1. Alan Miller

          Some people would rather die than participate.

          I wonder where the bodies are buried?

          Some need to take a valium before they speak publicly.

          Knowing this, I will keep an eye-out for the tell-tale signs.

          I did have one former elected tell me that when the people you don’t ever hear from turn out you really need to pay attention.

          Disturbing, but I’m sure true.  How much is a “Mission Impossible”-style mask?

          I will readily admit I find frivolous lawsuits contemptible . . . as we see in the case of Trackside your lawsuit is by definition not frivolous.

          Yeah, then those in opposition changed from pointing the dirty finger at us that they pointed at the so-called anti-growthers, and they then pointed that same dirty finger at the judge and declared him ‘wrong’.  ’twas unbelievable . . . such an ugly thing, . self-right-yee-us-ness — most expecially when yee are wrong.

          Though, RG, are you saying the Trackside lawsuit was frivolous — until it wasn’t???

        2. Ron Glick

          “Though, RG, are you saying the Trackside lawsuit was frivolous — until it wasn’t???”

          Don’t think I ever said that. What I was trying to say is that Trackside is likely the one local land use lawsuit that wasn’t frivolous.

        3. Ron Oertel

          Most lawsuits don’t make it that far, before they’re settled or dropped (e.g., from lack of resources/interest to continue).

          In my opinion, the Trackside lawsuit might be the “least important” one, except for the fact that the city lost (so far).

          I suspect that a lot of people (outside of that immediate neighborhood) couldn’t care less about one extra floor – at that particular location at least (and likely view it as “frivolous”, and a form of “NIMBYism”).  Then again, it would also set a precedent.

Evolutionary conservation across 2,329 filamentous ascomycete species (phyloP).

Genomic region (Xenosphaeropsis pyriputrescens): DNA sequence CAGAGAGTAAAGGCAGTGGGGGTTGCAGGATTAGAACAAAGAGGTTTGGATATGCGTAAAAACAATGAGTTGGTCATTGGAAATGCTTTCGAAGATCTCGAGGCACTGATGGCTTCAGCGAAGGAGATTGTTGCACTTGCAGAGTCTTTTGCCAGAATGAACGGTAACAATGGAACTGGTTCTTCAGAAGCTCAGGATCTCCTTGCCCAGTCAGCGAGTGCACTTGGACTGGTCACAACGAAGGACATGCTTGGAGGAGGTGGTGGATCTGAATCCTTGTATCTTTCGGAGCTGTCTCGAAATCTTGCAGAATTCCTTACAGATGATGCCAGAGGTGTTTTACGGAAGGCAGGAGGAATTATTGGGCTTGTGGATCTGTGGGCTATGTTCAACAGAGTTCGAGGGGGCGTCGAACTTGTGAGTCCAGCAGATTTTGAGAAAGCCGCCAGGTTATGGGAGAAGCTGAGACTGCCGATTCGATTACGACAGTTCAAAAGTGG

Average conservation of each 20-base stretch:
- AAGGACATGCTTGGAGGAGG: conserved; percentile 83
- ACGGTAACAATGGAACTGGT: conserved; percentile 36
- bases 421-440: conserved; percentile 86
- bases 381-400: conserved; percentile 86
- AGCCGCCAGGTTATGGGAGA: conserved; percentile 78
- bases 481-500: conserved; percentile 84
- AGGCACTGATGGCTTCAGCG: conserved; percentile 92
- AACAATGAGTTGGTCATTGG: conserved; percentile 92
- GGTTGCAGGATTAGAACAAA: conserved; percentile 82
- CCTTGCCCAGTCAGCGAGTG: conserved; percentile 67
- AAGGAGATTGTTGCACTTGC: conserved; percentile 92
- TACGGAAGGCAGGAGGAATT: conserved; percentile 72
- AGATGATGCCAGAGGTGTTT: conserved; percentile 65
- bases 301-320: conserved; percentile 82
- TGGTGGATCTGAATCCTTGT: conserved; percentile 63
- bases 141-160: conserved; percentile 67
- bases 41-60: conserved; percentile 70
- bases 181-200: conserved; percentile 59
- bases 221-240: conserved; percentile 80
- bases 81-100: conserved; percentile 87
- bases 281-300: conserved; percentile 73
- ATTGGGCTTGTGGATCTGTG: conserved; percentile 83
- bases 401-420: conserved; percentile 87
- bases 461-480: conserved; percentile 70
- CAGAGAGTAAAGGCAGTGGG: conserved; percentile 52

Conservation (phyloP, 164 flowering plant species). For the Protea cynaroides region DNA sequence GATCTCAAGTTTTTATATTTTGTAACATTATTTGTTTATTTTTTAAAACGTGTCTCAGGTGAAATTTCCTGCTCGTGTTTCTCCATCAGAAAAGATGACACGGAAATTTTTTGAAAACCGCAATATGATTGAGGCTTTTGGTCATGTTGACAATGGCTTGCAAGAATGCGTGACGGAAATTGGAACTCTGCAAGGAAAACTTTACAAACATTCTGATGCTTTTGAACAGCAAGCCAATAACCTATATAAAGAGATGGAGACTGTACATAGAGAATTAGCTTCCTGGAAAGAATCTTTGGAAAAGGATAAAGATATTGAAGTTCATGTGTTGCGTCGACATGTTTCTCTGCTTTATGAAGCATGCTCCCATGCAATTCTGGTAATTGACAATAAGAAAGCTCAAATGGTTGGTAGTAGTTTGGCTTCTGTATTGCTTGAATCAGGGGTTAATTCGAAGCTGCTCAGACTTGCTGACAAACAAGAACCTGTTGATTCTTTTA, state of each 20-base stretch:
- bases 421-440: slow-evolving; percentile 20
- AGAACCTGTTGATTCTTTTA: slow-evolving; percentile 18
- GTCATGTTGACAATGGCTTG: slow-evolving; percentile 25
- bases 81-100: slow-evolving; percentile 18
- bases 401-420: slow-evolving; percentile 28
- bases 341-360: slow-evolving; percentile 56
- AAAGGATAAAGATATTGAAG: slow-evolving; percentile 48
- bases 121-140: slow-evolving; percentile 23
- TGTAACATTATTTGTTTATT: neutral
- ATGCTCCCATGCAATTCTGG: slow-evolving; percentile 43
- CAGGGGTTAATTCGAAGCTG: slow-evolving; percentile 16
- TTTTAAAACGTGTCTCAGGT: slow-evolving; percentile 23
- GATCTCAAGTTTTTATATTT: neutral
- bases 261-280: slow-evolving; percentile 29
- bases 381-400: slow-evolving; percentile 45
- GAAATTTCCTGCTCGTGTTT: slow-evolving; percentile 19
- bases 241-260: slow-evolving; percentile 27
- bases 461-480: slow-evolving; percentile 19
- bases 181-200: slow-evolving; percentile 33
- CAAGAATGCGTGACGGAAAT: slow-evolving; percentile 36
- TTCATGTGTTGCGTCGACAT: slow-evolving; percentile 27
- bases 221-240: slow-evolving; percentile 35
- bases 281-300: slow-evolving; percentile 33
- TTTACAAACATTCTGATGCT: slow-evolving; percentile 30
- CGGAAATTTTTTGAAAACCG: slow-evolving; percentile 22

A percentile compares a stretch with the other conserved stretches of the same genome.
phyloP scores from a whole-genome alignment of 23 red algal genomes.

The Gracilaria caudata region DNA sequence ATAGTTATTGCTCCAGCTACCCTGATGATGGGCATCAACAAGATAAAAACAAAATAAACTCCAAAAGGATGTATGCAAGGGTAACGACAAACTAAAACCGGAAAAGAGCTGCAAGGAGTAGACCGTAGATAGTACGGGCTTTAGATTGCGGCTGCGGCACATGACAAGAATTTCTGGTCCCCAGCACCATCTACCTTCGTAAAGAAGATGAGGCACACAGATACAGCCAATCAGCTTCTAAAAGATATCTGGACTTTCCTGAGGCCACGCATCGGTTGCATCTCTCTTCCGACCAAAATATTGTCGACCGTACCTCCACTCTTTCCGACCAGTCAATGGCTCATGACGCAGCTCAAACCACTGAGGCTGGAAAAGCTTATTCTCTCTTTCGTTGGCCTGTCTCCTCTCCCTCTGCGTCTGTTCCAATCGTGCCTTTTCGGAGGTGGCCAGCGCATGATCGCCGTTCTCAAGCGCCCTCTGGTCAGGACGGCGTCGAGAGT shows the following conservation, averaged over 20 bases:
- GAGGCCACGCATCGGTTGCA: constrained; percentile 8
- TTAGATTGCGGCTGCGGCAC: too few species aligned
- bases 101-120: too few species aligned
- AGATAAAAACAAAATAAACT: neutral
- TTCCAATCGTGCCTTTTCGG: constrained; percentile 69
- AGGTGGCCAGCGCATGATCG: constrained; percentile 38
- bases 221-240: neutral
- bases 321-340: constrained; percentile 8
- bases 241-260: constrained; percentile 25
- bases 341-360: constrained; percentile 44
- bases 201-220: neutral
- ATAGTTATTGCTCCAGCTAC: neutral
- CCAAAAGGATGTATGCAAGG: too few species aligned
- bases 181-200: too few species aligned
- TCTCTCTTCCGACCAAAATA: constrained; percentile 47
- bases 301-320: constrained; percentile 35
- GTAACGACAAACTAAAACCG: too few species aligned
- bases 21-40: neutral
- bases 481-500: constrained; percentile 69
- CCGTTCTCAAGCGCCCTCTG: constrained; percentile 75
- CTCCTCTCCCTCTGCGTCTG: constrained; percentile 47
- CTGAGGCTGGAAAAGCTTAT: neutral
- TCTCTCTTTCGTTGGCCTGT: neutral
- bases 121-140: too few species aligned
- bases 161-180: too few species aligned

I also think that “NIMBY” concerns can be “legitimate”.

          As I recall, David was rather indifferent – because he believes it should be even more dense.

          But again, it seems that many on here “judge” lawsuits before they’re actually “judged”. (Which I understood to be Alan M.’s point.)

      2. Richard McCann

        “Perhaps they know but are growing weary.”

        Maybe that’s the sign that they shouldn’t run for reelection. Being on City Council isn’t an obligation, it’s a choice.

  6. Ron Glick

    “Ironically, I view you and Ron G as part of the same “development activist” group.”

    I am not now nor have I ever been a member of any development group, activist or otherwise. I’m simply an old school Democrat, pro labor, pro jobs, pro education, pro economic growth, pro trying to help people improve the lives of themselves and their families.

    1. Ron Oertel

      Most “old school Democrats” care about environmental issues (e.g., sprawl, climate change, etc.). In fact, they form the cornerstone of the (modern) environmental movement.

  7. Ron Glick

    I care about environmental issues, endangered species, clean air and water and preservation of critical habitat. I don’t find those issues to be of much concern in local land use issues.

    1. Ron Oertel

      Good to know, but if everyone felt that it wasn’t a “local issue”, then we’d all be waiting for someone else to address those issues.

      Sort of like ignoring a 6,000-parking space, freeway-oriented proposal that will ultimately create even more sprawl.

      I understand that critical habitat and endangered species are a local issue, as well. But, maybe you view those concerns as “frivolous”, if it stands in the way of a development proposal.

      1. Ron Glick

        Actually on a local level I’ve been speaking out on burrowing owls since Mace Ranch Park was built and opposed the flawed and failed original Yolo Habitat Conservation Plan in the 1990’s that undervalued the loss of habitat for at risk species.

        I also supported gaining river water rights to improve water quality. Something that anti-development activists opposed as a weapon against development.

        The issues I’m interested in may not be the same as yours. C’est la vie.